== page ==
I don’t know if there’s a specific, numerical definition of a size-inclusive sizing system. However, I’ve noticed that a lot of sustainable clothing brands offer around 5 sizes with 8-10″ between the smallest and largest bust measurement, so for the purposes of this directory I’m requiring a minimum of 20″ / 50cm between the smallest and largest bust/chest measurement.
I’ve given an example size range for many of these companies, based on the chest measurements for a garment, though I can’t guarantee that all of their patterns will fit this range. Some of these companies have been around for decades and committed to size inclusivity comparatively recently, so their older patterns might not have been sized up yet. I have provided a link to the particular pattern I’m getting the size information off of for clarity. In a couple of cases I’ve given more than one example simply because I happened to notice one garment that fit my parameters and then another with a larger range, and wanted to provide both.
And with that, on to the pattern companies!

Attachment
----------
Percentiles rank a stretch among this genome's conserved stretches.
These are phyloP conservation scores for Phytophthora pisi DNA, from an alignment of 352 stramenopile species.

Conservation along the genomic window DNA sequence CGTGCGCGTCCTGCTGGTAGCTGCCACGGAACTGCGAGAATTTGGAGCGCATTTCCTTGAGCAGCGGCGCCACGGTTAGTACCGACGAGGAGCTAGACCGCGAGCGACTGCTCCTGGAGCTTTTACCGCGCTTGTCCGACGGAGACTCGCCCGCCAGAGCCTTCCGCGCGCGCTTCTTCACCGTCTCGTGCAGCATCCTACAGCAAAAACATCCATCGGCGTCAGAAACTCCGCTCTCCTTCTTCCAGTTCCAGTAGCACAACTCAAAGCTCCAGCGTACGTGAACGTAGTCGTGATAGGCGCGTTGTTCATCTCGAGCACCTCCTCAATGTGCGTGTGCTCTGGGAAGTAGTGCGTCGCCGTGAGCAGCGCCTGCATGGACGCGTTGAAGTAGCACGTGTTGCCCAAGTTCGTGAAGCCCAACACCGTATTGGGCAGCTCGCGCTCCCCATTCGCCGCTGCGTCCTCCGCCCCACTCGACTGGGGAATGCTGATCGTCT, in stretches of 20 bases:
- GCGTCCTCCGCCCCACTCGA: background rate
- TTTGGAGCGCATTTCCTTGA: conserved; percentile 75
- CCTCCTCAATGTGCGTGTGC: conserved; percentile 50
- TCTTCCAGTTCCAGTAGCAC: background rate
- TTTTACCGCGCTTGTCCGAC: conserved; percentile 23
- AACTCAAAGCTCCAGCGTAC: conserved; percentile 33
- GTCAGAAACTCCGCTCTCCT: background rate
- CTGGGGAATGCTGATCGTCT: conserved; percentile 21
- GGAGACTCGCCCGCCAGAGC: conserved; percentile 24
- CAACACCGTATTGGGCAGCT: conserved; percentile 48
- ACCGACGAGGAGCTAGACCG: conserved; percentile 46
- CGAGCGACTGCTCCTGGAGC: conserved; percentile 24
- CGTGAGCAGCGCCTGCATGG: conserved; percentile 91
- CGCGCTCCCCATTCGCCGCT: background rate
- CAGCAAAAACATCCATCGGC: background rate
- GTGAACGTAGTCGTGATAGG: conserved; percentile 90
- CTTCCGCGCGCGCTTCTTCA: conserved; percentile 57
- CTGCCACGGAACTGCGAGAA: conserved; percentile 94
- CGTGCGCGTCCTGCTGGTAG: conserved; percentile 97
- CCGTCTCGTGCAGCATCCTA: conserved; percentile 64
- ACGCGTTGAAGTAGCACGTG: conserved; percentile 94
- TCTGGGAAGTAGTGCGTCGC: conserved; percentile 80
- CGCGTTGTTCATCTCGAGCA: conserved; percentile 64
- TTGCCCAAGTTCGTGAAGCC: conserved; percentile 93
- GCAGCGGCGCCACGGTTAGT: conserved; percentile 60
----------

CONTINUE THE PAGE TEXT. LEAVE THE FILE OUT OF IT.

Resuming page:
Size-inclusive knitting patterns
I actually started following the founder of this company waaaaaayyyyy back when I was in high school and she was just a university student with a knitting blog. She fell off my radar for many years and I re-discovered her when I got back into knitting last year. I was thrilled to find that this blogger I’d loved so many years ago was committed to not just a range of sizes but also gender inclusivity. Patterns aren’t divided into men’s and women’s, and the company has recently been reworking some of their patterns to accommodate options for bust shaping or broader shoulders without putting them into binary categories. I made the Stockbridge cardigan earlier this year and absolutely love it, and Threipmuir is definitely on my to-knit list (even though I know I shouldn’t wear pullovers because my body’s internal thermostat is a rickety old thing that’s always malfunctioning).
Name: Stolen Stitches
Example size range: 28-54″ / 70-137cm (Akoya cardigan)
I haven’t yet made any actual garments from Stolen Stitches, but I’m halfway through the Feamainn shawl and have plans to make this beautiful cardigan at some point.
Size-inclusive historical sewing patterns
Example size range: 32.5-54″ / 83-135cm (Gibson girl blouse)
I have so many items from Folkwear on my to-sew list. They have A CLOAK. I am thisclose to finishing their walking skirt pattern (I’m about two-thirds of the way through the hem at this point) and I’ve certainly found the sizing for waist/hip to be accurate. Their patterns are also clear and comprehensible for a beginner sewist and provide instructions for basics like pressing and recommended seam finishes.
Name: Truly Victorian
Example size range: 30-56″ (Countryside blouse)